All right, real talk: When’s the last time you heard a parent refer to their kid as their “whoops, we forgot to use protection” child? What about their “it took a lot of help from doctors to make this happen” child?
No one talks like that! (OK, other than in a Judd Apatow comedy.) They’d sound ridiculous. Your kids are your kids — regardless of how they became a part of your family. Why do we so often forget to apply that understanding to children who’ve been adopted?
It’s a question actress Sandra Bullock wants people to think about a bit more critically.
Bullock has two kids: 8-year-old Louis and 5-year-old Laila. Louis is the supersensitive one. “I call him my 78-year-old son,” she recently told InStyle. And Laila is downright fearless. “She’s a fighter, and that’s the reason she’s here today. She fought to keep her spirit intact.”
Bullock adopted Louis in 2010 and Laila, who’d been in foster care, in 2015. When asked by InStyle’s Glynis Costin if the overall situation for kids in foster care is improving, the actress got emotional: “Not quickly enough,” she answered.
“Look: I’m all for Republican, Democrat, whatever,” Bullock continued. “But don’t talk to me about what I can or can’t do with my body until you’ve taken care of every child who doesn’t have a home or is neglected or abused.”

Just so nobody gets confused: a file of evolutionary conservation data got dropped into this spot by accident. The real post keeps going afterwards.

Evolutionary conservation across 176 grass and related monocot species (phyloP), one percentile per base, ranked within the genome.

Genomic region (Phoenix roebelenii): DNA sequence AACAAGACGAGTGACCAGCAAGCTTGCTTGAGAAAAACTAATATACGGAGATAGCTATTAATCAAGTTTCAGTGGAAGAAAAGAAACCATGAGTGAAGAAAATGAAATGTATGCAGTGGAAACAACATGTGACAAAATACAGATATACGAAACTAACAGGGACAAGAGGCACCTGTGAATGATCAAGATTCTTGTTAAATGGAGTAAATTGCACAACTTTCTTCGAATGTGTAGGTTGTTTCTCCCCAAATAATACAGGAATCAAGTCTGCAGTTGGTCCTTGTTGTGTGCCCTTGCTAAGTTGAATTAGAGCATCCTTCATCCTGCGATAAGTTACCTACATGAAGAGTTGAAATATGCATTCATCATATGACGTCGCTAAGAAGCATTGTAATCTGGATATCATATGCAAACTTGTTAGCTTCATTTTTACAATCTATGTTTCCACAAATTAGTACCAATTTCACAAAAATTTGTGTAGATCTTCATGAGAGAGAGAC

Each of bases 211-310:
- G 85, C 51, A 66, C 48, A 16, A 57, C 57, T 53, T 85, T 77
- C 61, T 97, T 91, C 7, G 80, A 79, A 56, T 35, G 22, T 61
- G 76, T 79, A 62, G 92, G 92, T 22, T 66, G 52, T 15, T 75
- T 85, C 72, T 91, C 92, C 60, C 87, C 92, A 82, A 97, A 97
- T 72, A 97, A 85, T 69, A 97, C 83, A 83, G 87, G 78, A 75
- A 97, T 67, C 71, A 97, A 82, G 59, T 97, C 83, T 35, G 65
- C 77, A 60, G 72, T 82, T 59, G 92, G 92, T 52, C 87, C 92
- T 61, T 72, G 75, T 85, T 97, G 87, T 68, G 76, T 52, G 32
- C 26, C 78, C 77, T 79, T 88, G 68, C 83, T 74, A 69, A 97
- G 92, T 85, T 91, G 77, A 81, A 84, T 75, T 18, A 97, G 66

The actress then brought up a great point: Why do we even feel it’s necessary to use the term “adopted child”?
“It makes me teary-eyed [wells up]. Let’s all just refer to these kids as ‘our kids.’ Don’t say, ‘my adopted child.’ No one calls their kid their ‘IVF child’ or their ‘Oh, shit, I went to a bar and got knocked-up child.’ Let’s just say, ‘our children.'”
Damn right, Bullock.
Hearing your kid referred to as an “adopted child” — as if it’s crucial to qualify any kid as such — can be a hurtful way of suggesting, albeit unintentionally, that they’re somehow less than your own.
It’s an issue Upworthy writer Laura Willard explored in 2015: “9 things this adoptive mom would like everyone to know.” In the piece, Willard noted how the language we use while speaking about parents who adopt or kids who’ve been adopted can make a world of difference.
For instance, please don’t ask Willard if she plans to “have any kids of [her] own.” Her kids are her own.
“It’s a wording issue for most adults,” Willard explained of the question. “But for kids who are struggling with attachment or working to feel secure in their families, those words matter. When you ask this in front of kids who were adopted, you might be shaking an already unstable foundation the family has worked hard to build.”
These might seem like relatively small and inconsequential changes. But to parents and kids alike, they matter!
Families are not made with cookie cutters, after all. They come in all sizes, colors, ages, and genders — and no one construct is more legitimate than any other.
It’s important that the language we use acknowledges this reality.
As Bullock told People magazine in 2015: “If a traditional home is one that is filled with lots of love and poop jokes, no sleep, schedule books filled with more kids’ social events than adults’ and lots of yelling over who touched who first … then I have a very traditional family.”
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